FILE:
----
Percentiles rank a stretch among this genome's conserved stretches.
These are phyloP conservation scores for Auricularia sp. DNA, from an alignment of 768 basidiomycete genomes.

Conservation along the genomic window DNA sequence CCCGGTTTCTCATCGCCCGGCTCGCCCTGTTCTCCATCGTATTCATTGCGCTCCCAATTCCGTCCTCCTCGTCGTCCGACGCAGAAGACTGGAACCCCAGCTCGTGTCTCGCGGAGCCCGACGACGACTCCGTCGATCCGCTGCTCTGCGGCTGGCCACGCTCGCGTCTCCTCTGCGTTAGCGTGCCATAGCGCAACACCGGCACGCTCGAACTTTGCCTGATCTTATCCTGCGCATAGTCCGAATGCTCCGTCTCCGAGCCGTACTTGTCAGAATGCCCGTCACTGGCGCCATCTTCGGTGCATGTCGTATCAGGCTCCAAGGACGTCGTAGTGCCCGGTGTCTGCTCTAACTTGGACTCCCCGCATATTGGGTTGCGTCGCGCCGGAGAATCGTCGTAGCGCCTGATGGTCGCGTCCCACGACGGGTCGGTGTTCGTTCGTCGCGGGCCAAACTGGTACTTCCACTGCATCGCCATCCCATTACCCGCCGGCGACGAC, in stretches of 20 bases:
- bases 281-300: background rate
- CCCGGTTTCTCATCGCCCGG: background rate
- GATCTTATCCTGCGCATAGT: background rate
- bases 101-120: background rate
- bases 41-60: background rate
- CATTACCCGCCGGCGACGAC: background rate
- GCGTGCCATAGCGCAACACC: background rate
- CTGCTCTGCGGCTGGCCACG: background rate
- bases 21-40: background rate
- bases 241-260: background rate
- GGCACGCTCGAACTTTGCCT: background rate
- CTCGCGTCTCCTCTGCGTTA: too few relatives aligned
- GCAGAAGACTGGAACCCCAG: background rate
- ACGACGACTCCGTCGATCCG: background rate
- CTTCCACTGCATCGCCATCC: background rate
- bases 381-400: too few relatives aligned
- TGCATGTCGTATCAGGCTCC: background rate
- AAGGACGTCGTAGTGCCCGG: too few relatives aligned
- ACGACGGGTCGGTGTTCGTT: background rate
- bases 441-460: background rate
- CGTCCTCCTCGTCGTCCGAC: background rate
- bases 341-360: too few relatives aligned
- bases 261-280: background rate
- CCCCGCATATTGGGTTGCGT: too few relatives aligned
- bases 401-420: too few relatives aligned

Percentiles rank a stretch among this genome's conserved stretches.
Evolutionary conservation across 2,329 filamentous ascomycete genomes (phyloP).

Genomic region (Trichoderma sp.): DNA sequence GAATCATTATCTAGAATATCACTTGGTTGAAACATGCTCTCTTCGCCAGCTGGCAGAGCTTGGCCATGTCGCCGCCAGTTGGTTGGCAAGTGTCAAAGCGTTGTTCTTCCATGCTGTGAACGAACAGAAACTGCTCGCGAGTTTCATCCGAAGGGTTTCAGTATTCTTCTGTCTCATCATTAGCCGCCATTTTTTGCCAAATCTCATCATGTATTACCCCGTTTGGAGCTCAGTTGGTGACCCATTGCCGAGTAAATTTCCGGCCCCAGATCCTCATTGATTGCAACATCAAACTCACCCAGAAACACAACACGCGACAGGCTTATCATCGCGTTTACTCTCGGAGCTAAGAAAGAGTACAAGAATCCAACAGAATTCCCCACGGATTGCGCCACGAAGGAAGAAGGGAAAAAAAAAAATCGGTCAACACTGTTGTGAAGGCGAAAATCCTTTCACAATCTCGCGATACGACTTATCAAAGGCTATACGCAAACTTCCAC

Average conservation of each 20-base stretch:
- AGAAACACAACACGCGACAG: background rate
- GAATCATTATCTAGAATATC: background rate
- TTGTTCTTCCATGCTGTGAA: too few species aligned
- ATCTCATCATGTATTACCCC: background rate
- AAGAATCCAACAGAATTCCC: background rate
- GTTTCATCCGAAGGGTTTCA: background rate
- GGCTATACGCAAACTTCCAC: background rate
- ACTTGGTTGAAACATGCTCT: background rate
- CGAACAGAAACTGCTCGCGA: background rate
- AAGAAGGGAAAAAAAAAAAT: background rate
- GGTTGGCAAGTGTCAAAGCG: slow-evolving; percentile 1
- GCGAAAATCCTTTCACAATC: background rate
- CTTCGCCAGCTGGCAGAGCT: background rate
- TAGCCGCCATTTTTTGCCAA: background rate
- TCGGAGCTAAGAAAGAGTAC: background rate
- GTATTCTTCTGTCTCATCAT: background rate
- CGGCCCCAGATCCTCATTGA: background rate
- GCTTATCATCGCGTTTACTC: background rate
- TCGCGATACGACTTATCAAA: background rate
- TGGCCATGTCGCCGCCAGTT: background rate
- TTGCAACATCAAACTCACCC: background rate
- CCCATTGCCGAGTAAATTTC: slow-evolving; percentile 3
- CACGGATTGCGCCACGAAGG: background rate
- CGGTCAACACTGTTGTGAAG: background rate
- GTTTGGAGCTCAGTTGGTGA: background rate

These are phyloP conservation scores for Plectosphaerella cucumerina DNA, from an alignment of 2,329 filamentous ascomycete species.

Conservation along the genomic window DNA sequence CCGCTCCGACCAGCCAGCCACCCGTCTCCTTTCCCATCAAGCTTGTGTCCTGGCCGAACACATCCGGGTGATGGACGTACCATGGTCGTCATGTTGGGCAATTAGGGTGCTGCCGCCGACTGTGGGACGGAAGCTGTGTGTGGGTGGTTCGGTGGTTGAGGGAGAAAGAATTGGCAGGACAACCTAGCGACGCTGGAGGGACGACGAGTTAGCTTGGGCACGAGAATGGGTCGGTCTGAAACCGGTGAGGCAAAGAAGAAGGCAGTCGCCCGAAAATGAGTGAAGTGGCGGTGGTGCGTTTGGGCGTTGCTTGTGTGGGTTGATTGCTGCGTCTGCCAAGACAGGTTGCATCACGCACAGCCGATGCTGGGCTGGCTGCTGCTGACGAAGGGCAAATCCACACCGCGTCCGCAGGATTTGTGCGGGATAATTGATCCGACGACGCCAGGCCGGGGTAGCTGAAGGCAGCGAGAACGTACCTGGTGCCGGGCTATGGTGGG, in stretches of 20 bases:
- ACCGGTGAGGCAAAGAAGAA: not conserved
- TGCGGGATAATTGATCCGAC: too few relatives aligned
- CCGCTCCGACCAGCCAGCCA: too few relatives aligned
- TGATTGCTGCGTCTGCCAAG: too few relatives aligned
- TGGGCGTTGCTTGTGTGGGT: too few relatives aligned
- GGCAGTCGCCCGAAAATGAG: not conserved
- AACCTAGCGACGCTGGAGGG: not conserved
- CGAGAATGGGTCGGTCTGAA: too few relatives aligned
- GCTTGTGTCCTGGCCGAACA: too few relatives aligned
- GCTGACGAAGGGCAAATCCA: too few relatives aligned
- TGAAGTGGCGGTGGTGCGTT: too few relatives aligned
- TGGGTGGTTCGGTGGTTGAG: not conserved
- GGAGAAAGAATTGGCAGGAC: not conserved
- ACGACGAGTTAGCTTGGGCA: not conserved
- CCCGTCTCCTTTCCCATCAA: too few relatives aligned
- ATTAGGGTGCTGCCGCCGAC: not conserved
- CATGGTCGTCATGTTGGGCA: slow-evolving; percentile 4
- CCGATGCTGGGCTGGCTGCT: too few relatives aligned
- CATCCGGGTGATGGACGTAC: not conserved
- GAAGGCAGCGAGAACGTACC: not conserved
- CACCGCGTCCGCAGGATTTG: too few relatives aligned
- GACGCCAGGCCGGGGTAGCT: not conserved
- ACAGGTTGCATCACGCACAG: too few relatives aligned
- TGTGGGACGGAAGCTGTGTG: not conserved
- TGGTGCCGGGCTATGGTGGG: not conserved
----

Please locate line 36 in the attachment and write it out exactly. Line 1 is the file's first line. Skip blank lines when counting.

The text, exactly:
- ATCTCATCATGTATTACCCC: background rate